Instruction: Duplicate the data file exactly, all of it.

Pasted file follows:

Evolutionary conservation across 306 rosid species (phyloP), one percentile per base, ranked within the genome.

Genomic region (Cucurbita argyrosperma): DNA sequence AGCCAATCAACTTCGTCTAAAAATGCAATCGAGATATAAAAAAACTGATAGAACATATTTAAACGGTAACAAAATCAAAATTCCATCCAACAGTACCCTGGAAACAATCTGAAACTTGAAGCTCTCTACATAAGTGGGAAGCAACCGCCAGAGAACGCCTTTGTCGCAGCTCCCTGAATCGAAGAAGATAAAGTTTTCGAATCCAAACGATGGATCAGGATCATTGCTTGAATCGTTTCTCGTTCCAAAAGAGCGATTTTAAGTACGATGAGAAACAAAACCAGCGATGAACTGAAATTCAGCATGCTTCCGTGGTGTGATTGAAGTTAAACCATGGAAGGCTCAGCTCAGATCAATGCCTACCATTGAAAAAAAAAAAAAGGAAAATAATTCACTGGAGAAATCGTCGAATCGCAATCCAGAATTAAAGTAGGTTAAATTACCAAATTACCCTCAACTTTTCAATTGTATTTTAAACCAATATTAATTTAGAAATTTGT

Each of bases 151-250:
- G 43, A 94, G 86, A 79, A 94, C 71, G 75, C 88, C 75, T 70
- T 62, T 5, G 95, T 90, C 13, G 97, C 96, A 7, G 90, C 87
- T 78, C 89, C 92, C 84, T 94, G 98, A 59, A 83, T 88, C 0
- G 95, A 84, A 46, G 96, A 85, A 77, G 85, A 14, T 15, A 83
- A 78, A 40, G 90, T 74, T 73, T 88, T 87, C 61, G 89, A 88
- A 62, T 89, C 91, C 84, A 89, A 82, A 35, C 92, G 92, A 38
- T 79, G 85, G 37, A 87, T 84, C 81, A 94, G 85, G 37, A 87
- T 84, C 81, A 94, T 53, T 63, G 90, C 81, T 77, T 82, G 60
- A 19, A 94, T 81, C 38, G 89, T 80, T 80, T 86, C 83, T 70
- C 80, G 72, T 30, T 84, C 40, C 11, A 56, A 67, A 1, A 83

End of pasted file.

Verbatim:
Evolutionary conservation across 306 rosid species (phyloP), one percentile per base, ranked within the genome.

Genomic region (Cucurbita argyrosperma): DNA sequence AGCCAATCAACTTCGTCTAAAAATGCAATCGAGATATAAAAAAACTGATAGAACATATTTAAACGGTAACAAAATCAAAATTCCATCCAACAGTACCCTGGAAACAATCTGAAACTTGAAGCTCTCTACATAAGTGGGAAGCAACCGCCAGAGAACGCCTTTGTCGCAGCTCCCTGAATCGAAGAAGATAAAGTTTTCGAATCCAAACGATGGATCAGGATCATTGCTTGAATCGTTTCTCGTTCCAAAAGAGCGATTTTAAGTACGATGAGAAACAAAACCAGCGATGAACTGAAATTCAGCATGCTTCCGTGGTGTGATTGAAGTTAAACCATGGAAGGCTCAGCTCAGATCAATGCCTACCATTGAAAAAAAAAAAAAGGAAAATAATTCACTGGAGAAATCGTCGAATCGCAATCCAGAATTAAAGTAGGTTAAATTACCAAATTACCCTCAACTTTTCAATTGTATTTTAAACCAATATTAATTTAGAAATTTGT

Each of bases 151-250:
- G 43, A 94, G 86, A 79, A 94, C 71, G 75, C 88, C 75, T 70
- T 62, T 5, G 95, T 90, C 13, G 97, C 96, A 7, G 90, C 87
- T 78, C 89, C 92, C 84, T 94, G 98, A 59, A 83, T 88, C 0
- G 95, A 84, A 46, G 96, A 85, A 77, G 85, A 14, T 15, A 83
- A 78, A 40, G 90, T 74, T 73, T 88, T 87, C 61, G 89, A 88
- A 62, T 89, C 91, C 84, A 89, A 82, A 35, C 92, G 92, A 38
- T 79, G 85, G 37, A 87, T 84, C 81, A 94, G 85, G 37, A 87
- T 84, C 81, A 94, T 53, T 63, G 90, C 81, T 77, T 82, G 60
- A 19, A 94, T 81, C 38, G 89, T 80, T 80, T 86, C 83, T 70
- C 80, G 72, T 30, T 84, C 40, C 11, A 56, A 67, A 1, A 83